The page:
With a slight amended plan we set off again – taking a flat (but longer), easy navigation route following a big bend in the Goulburn River to control 73. It was a very pleasant change to just be walking through grass rather than sticks whacking you across your body every step. There were no issues with 73, so then we headed up a side creek to 53. Unfortunately that watercourse was narrow and fairly vegetated – not pleasant easy walking. But we found the control with no issues.

I was fading mentally by this point, to the extent that I hadn’t even realised we’d swung from walking NE to SW to get to our next control. Fortunately that’s where the value of a team comes in – and the hope that everyone doesn’t fade at the same time. The control description for our next control was The Spur (Rock House) – I was imaging a rock formation of some sort, but it turned out to be something resembling a Rock House. It was beautiful camping here but as it was only 10pm and we’d agreed to go till around midnight we pushed on… I needed to hit the caffeine-infused gel to get me through the next couple of hours.

Control description: The Spur (Rock House) (#90)

Unfortunately the next 2.5 hours gained us no points and just got us back to the same place we’d been at 10pm. Our next control (45) we couldn’t locate and the terrain (large cliffs) didn’t really seem to marry with what we were reading off the map. After almost an hour wasted on that we gave up and tried to move on to the next one (68) but then got bamboozled by creek junctions. Eventually deciding the only way to work out where we were was to go back a known location (the rock house) and start again.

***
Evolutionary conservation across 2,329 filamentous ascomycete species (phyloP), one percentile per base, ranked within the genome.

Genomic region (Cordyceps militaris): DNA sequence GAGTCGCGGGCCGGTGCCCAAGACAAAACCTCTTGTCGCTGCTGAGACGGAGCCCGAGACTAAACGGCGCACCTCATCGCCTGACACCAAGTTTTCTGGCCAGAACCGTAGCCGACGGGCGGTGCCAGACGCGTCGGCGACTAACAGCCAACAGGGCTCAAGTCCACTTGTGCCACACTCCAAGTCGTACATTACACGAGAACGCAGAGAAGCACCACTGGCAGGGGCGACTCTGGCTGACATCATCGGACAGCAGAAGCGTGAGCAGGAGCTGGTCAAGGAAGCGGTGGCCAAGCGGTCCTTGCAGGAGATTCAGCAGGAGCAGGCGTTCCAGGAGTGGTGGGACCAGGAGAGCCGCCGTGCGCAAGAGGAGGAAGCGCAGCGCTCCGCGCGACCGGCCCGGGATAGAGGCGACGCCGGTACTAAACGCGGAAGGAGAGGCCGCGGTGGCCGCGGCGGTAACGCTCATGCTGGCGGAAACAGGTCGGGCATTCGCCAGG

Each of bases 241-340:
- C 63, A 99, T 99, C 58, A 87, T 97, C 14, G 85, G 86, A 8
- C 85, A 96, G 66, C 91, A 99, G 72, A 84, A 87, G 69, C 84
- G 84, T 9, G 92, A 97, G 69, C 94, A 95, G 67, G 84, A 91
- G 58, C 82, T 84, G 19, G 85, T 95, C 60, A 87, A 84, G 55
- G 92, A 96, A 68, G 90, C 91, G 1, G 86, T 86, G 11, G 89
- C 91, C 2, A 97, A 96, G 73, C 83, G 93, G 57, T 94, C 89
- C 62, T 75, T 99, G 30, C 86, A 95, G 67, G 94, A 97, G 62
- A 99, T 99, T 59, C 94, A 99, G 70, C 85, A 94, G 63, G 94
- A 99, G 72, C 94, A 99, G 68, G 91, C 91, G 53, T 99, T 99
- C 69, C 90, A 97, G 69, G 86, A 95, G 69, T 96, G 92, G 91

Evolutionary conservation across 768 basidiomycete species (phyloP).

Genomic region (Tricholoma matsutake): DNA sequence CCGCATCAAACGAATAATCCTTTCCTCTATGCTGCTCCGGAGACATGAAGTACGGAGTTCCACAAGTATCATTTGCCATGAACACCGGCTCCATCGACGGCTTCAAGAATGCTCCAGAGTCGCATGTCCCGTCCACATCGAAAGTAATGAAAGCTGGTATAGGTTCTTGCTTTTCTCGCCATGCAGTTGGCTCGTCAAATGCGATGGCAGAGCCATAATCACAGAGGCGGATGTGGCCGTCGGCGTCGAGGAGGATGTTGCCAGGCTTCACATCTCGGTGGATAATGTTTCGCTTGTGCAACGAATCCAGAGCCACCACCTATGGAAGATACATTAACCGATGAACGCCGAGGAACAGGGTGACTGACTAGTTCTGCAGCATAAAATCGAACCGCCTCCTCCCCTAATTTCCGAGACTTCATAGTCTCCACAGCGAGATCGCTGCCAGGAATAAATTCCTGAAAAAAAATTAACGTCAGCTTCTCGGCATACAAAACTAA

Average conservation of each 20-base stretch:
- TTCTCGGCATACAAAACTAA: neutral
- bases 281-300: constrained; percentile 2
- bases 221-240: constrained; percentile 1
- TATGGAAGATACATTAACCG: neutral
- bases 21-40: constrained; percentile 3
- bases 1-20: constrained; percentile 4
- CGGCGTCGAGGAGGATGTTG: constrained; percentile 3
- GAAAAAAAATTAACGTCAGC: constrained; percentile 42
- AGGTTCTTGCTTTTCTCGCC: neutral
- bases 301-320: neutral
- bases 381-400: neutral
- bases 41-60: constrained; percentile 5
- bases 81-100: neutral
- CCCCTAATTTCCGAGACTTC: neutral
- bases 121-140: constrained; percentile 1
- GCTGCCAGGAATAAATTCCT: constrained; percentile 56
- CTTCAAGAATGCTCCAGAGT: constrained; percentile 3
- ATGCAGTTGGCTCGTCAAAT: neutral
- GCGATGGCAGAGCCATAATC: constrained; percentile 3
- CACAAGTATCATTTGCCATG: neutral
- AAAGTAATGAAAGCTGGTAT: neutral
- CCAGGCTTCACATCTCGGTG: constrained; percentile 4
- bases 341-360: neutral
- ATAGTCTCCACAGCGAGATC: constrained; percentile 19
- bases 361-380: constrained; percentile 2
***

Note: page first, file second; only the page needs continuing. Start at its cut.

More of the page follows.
We agreed we’d start again on first light and so at 12:30am I collapsed into my sleeping bag on a patch of grass and hoped for sleep to come swiftly and deeply. We were rudely awoken around 4:50am when it started raining. We hadn’t bothered putting up a shelter so we were getting wet. The rain was light enough and we were all sufficiently tired that not much was done and next thing I knew Lauren was yelling out that it was 5:50am and time to get up.

Wearily, and still largely in the dark, we headed back up the same watercourse as the previous night. By the time we got near 45 there was enough light we could make out the clifflines and saw we’d been in the right place, just had underestimated how far we had to go up. We decided to not bother trying a second time.

The junction, which we’d discarded the night before as too small to be the right one, was easily seen as large enough when you could see the break in the cliffs behind it. We didn’t have any further navigational issues – just running out of puff – particularly me. My feet were blistered and so I was trying to step carefully which slowed me down.

At 24 hours in we were at the stage where it was easy to sit down and then not really want to get going again. This is another time when team mates get you going when you haven’t got your own motivation.

Vivien directing from the ground

We had a quick visit to Radio Checkpoint Alpha (you have to visit at least one radio checkpoint each day) and then with a revised route and 2.5 hours left we were on the homeward stretch.

Some easy walking on day 2